This size of ticket is similar to common contemporary standards. Canadian readers of a certain vintage will recognize the logo for the Dominion grocery chain—a capital D inset with a maple leaf—watermarked into the background.
004. This Is the Modern World: The Jam, Rex Danforth Theatre, Toronto, Ontario, Canada, Tuesday April 10, 1979, $7.50.
That feeling, that something I had hoped to find at the Elvis Costello concert—well, I found it here. This was a killer show. The Jam were burning with passion and, with sharp rapidity, they delivered one of the tightest sets I’ve seen. I think Paul Weller hit one bum note the whole night—and boy did he look pissed when he did it! He, Bruce Foxton, and Rick Buckler seemed to be energy incarnate, never flagging for a moment.
As previously mentioned in my Bob Seger entry, The Jam’s In the City was the first punk rock album that I bought, and did so during a trip to the UK in the late summer of 1977. Only a few of the British punk bands had released their debut albums at that point, with an onslaught arriving that autumn including the classic Never the Mind Bollocks, Here’s the Sex Pistols in November.
Given the choices available that August, I selected In the City based on the great press it had gotten but probably also because it had an old school element as well, “old school” in this instance meaning mid-’60s UK Britpop, especially The Who & The Kinks. Both were and are big touchstones for me. That period not only influenced this trio’s sound but their style as well as they adopted a ’60s UK Mod look.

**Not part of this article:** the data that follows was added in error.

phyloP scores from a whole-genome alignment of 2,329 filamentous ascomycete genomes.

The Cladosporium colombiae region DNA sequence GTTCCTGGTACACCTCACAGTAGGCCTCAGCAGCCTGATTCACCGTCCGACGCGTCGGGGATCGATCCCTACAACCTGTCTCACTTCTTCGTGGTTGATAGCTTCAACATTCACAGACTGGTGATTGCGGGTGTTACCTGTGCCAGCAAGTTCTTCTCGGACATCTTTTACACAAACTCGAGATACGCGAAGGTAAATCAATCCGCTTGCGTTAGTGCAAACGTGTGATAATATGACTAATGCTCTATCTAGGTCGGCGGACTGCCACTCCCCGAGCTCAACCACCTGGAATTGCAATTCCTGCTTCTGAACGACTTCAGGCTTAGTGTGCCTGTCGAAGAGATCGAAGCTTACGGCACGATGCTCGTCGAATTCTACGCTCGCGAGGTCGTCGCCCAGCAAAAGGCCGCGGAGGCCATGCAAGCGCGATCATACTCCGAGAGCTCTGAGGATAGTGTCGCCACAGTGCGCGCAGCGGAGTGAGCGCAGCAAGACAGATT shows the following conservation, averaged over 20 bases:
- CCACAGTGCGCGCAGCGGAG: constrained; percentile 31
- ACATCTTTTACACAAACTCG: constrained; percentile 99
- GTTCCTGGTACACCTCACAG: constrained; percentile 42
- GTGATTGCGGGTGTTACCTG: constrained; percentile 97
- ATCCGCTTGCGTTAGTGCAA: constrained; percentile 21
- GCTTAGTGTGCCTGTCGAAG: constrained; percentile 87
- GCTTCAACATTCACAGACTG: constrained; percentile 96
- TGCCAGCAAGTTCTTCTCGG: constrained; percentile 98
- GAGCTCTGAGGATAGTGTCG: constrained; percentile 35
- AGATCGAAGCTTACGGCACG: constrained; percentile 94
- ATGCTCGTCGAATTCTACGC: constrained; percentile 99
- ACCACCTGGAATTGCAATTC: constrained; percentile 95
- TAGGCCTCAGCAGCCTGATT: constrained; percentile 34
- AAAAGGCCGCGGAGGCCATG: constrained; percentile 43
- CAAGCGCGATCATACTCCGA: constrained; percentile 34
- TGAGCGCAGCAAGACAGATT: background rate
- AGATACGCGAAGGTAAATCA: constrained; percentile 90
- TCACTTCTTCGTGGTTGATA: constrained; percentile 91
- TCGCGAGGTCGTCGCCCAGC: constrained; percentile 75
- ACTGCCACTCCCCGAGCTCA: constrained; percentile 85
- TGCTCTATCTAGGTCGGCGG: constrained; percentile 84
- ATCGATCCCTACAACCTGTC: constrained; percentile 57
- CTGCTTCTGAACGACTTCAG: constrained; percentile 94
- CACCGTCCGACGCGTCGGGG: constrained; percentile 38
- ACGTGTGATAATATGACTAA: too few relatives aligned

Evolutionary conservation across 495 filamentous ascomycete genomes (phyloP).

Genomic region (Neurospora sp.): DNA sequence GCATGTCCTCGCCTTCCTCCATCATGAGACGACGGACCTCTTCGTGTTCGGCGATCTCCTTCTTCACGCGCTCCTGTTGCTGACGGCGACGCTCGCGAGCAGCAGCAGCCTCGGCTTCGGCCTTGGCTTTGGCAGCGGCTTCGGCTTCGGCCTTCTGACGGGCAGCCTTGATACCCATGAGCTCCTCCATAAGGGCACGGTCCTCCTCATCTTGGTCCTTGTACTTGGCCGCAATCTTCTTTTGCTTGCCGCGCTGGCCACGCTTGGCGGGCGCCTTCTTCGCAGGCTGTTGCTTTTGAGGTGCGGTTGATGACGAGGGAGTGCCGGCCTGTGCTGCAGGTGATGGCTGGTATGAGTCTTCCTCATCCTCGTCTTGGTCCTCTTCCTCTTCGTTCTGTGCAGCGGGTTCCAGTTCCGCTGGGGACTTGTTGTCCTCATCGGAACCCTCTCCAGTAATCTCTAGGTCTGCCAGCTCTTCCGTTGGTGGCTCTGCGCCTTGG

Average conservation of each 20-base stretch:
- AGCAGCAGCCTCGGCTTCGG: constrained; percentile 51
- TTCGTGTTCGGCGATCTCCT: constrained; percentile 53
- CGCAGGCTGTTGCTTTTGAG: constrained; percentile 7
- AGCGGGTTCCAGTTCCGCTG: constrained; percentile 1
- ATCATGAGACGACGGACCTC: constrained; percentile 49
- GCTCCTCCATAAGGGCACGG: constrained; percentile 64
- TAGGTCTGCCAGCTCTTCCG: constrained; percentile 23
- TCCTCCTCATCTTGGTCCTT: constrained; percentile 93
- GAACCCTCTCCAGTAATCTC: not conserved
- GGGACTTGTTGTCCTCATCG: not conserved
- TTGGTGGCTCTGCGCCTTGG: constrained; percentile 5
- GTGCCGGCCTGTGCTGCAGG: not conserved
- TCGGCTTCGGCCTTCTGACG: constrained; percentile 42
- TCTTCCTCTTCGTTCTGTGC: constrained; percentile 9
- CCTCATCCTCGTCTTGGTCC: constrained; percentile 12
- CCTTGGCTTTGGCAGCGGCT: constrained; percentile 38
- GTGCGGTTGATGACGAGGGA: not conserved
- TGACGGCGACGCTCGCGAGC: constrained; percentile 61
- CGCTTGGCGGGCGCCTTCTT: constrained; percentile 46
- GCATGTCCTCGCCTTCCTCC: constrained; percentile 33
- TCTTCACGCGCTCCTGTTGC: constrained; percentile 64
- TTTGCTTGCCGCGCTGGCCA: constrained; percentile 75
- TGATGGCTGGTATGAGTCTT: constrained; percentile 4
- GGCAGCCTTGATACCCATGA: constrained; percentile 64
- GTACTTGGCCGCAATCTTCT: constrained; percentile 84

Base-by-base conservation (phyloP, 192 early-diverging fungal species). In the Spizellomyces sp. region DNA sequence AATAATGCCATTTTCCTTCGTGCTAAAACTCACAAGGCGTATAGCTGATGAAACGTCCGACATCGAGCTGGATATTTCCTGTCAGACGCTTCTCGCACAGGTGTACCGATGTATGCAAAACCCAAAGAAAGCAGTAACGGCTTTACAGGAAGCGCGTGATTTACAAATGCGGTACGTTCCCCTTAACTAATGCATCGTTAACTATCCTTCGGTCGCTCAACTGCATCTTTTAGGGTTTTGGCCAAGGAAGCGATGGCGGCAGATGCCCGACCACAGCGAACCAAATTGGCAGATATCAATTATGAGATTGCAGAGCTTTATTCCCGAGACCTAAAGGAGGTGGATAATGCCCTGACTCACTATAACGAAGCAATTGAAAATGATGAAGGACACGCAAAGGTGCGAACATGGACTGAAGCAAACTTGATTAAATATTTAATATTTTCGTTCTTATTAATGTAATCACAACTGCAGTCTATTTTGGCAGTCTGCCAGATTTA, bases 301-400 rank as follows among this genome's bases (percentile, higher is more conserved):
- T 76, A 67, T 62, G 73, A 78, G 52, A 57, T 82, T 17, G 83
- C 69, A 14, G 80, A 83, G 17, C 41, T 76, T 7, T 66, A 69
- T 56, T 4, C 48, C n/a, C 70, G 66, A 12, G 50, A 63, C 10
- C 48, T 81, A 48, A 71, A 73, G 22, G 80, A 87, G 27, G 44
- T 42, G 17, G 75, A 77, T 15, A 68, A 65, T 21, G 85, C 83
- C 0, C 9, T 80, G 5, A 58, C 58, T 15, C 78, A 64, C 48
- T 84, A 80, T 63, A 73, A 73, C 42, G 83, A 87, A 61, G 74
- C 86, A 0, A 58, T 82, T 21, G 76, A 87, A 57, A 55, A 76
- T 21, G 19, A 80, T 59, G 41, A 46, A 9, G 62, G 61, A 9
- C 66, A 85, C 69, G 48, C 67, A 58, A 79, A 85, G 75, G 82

A cheap fanzine that I picked up while in the UK, 1977. A spread of Jam under the name: how original! Paul Weller (left) looks about 15. This press release magazine opened out into a poster and contained essential information such as “They wear suits made by a high street tailoring chain, along with white shirts, ties and smart shoes.” All this for just 38p!
I immediately liked the short and speedy, yet catchy and tuneful retro-ish, songs that made up the album. I instigated repeat-playing it at home, often alternating it with my other very different obsession du jour, David Bowie’s Low. The Jam’s LP was joined in my library in quick succession with albums by The Stranglers, The Sex Pistols, Elvis Costello, The Vibrators, the Ramones, The Boomtown Rats, Patti Smith, The Clash, the Buzzcocks, Nick Lowe, etc.
Shortly after I had left the UK, The Jam issued a quickie follow-up, This Is the Modern World : a clever title with one foot in each of their key reference camps, alluding to both the “it’s happening NOW” ethos of punk as well as a play on “Mod.” Unfortunately, it was a typical case of the second record being a rush job and suffering for it. Not horrible, but not a record that moved forward on its predecessor’s promise. But, hey, they were still churning them out at least annually in those days. It’s incredible to think that it was not only normal for artists to release albums every year but sometimes twice a year. And 1977 had a run of superb-to-good double dippers such as Bowie, Iggy Pop, the Ramones, The Stranglers, and The Jam.